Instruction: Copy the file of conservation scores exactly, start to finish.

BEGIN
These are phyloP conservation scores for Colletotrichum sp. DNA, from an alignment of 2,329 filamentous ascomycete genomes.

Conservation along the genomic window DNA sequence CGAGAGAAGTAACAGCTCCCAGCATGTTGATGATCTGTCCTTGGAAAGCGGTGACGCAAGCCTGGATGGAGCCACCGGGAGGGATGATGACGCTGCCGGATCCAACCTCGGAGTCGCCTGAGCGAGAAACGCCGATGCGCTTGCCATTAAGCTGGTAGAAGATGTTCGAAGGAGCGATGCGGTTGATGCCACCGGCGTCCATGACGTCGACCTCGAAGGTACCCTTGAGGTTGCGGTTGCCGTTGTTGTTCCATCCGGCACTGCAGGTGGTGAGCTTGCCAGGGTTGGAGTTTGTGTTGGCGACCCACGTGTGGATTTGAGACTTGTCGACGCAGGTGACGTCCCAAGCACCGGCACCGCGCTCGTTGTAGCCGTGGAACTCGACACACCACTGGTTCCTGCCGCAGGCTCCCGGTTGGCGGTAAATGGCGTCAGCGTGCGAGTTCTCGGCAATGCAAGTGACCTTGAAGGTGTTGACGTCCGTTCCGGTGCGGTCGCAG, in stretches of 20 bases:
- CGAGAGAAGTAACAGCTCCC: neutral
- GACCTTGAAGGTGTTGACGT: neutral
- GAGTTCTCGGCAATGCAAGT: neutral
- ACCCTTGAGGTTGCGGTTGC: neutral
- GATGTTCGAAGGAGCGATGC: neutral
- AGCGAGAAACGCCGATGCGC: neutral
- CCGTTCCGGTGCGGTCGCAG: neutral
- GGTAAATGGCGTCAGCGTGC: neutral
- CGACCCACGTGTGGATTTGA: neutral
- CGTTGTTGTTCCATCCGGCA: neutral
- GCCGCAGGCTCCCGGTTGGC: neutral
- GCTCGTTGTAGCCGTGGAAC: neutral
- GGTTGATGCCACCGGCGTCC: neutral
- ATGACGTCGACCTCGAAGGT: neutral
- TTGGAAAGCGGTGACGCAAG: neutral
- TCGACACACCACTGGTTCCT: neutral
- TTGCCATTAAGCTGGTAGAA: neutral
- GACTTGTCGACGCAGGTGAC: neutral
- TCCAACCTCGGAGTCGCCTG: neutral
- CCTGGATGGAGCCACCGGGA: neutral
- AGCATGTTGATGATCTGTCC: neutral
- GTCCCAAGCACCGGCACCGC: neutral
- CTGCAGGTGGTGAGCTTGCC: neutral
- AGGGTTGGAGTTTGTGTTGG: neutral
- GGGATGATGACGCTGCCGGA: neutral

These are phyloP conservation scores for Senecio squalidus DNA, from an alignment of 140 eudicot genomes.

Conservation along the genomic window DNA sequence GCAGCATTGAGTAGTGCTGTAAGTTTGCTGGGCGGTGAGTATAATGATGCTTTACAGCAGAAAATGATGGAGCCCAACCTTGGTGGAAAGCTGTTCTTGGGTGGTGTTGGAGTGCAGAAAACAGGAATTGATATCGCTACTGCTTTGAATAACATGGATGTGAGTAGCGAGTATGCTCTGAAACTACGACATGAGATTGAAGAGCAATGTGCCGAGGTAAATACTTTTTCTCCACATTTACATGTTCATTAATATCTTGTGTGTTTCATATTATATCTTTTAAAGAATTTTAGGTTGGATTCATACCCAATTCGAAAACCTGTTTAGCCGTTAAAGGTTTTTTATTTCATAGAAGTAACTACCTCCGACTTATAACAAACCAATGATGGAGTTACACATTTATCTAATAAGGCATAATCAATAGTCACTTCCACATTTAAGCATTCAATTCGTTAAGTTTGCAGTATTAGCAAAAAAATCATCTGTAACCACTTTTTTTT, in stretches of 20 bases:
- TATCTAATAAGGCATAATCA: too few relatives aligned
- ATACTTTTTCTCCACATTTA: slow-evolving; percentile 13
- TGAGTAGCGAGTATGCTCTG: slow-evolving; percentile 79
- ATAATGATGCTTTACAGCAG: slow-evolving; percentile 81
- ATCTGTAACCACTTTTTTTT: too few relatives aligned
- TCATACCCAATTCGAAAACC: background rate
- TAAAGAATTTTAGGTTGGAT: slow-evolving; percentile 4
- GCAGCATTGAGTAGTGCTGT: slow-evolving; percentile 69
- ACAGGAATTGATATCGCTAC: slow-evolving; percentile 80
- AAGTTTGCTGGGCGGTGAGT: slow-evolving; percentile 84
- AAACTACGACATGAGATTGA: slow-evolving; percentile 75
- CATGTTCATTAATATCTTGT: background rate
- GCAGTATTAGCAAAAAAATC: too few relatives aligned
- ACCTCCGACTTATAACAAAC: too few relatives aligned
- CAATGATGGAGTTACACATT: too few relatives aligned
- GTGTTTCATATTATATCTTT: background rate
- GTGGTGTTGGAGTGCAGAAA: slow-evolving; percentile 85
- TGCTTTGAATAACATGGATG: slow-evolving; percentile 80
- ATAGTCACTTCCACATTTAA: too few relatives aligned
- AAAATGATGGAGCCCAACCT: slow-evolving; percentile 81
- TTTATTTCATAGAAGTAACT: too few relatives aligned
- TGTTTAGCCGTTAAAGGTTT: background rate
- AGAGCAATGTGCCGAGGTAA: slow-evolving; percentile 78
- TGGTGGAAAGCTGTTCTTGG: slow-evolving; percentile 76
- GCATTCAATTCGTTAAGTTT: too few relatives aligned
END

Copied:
These are phyloP conservation scores for Colletotrichum sp. DNA, from an alignment of 2,329 filamentous ascomycete genomes.

Conservation along the genomic window DNA sequence CGAGAGAAGTAACAGCTCCCAGCATGTTGATGATCTGTCCTTGGAAAGCGGTGACGCAAGCCTGGATGGAGCCACCGGGAGGGATGATGACGCTGCCGGATCCAACCTCGGAGTCGCCTGAGCGAGAAACGCCGATGCGCTTGCCATTAAGCTGGTAGAAGATGTTCGAAGGAGCGATGCGGTTGATGCCACCGGCGTCCATGACGTCGACCTCGAAGGTACCCTTGAGGTTGCGGTTGCCGTTGTTGTTCCATCCGGCACTGCAGGTGGTGAGCTTGCCAGGGTTGGAGTTTGTGTTGGCGACCCACGTGTGGATTTGAGACTTGTCGACGCAGGTGACGTCCCAAGCACCGGCACCGCGCTCGTTGTAGCCGTGGAACTCGACACACCACTGGTTCCTGCCGCAGGCTCCCGGTTGGCGGTAAATGGCGTCAGCGTGCGAGTTCTCGGCAATGCAAGTGACCTTGAAGGTGTTGACGTCCGTTCCGGTGCGGTCGCAG, in stretches of 20 bases:
- CGAGAGAAGTAACAGCTCCC: neutral
- GACCTTGAAGGTGTTGACGT: neutral
- GAGTTCTCGGCAATGCAAGT: neutral
- ACCCTTGAGGTTGCGGTTGC: neutral
- GATGTTCGAAGGAGCGATGC: neutral
- AGCGAGAAACGCCGATGCGC: neutral
- CCGTTCCGGTGCGGTCGCAG: neutral
- GGTAAATGGCGTCAGCGTGC: neutral
- CGACCCACGTGTGGATTTGA: neutral
- CGTTGTTGTTCCATCCGGCA: neutral
- GCCGCAGGCTCCCGGTTGGC: neutral
- GCTCGTTGTAGCCGTGGAAC: neutral
- GGTTGATGCCACCGGCGTCC: neutral
- ATGACGTCGACCTCGAAGGT: neutral
- TTGGAAAGCGGTGACGCAAG: neutral
- TCGACACACCACTGGTTCCT: neutral
- TTGCCATTAAGCTGGTAGAA: neutral
- GACTTGTCGACGCAGGTGAC: neutral
- TCCAACCTCGGAGTCGCCTG: neutral
- CCTGGATGGAGCCACCGGGA: neutral
- AGCATGTTGATGATCTGTCC: neutral
- GTCCCAAGCACCGGCACCGC: neutral
- CTGCAGGTGGTGAGCTTGCC: neutral
- AGGGTTGGAGTTTGTGTTGG: neutral
- GGGATGATGACGCTGCCGGA: neutral

These are phyloP conservation scores for Senecio squalidus DNA, from an alignment of 140 eudicot genomes.

Conservation along the genomic window DNA sequence GCAGCATTGAGTAGTGCTGTAAGTTTGCTGGGCGGTGAGTATAATGATGCTTTACAGCAGAAAATGATGGAGCCCAACCTTGGTGGAAAGCTGTTCTTGGGTGGTGTTGGAGTGCAGAAAACAGGAATTGATATCGCTACTGCTTTGAATAACATGGATGTGAGTAGCGAGTATGCTCTGAAACTACGACATGAGATTGAAGAGCAATGTGCCGAGGTAAATACTTTTTCTCCACATTTACATGTTCATTAATATCTTGTGTGTTTCATATTATATCTTTTAAAGAATTTTAGGTTGGATTCATACCCAATTCGAAAACCTGTTTAGCCGTTAAAGGTTTTTTATTTCATAGAAGTAACTACCTCCGACTTATAACAAACCAATGATGGAGTTACACATTTATCTAATAAGGCATAATCAATAGTCACTTCCACATTTAAGCATTCAATTCGTTAAGTTTGCAGTATTAGCAAAAAAATCATCTGTAACCACTTTTTTTT, in stretches of 20 bases:
- TATCTAATAAGGCATAATCA: too few relatives aligned
- ATACTTTTTCTCCACATTTA: slow-evolving; percentile 13
- TGAGTAGCGAGTATGCTCTG: slow-evolving; percentile 79
- ATAATGATGCTTTACAGCAG: slow-evolving; percentile 81
- ATCTGTAACCACTTTTTTTT: too few relatives aligned
- TCATACCCAATTCGAAAACC: background rate
- TAAAGAATTTTAGGTTGGAT: slow-evolving; percentile 4
- GCAGCATTGAGTAGTGCTGT: slow-evolving; percentile 69
- ACAGGAATTGATATCGCTAC: slow-evolving; percentile 80
- AAGTTTGCTGGGCGGTGAGT: slow-evolving; percentile 84
- AAACTACGACATGAGATTGA: slow-evolving; percentile 75
- CATGTTCATTAATATCTTGT: background rate
- GCAGTATTAGCAAAAAAATC: too few relatives aligned
- ACCTCCGACTTATAACAAAC: too few relatives aligned
- CAATGATGGAGTTACACATT: too few relatives aligned
- GTGTTTCATATTATATCTTT: background rate
- GTGGTGTTGGAGTGCAGAAA: slow-evolving; percentile 85
- TGCTTTGAATAACATGGATG: slow-evolving; percentile 80
- ATAGTCACTTCCACATTTAA: too few relatives aligned
- AAAATGATGGAGCCCAACCT: slow-evolving; percentile 81
- TTTATTTCATAGAAGTAACT: too few relatives aligned
- TGTTTAGCCGTTAAAGGTTT: background rate
- AGAGCAATGTGCCGAGGTAA: slow-evolving; percentile 78
- TGGTGGAAAGCTGTTCTTGG: slow-evolving; percentile 76
- GCATTCAATTCGTTAAGTTT: too few relatives aligned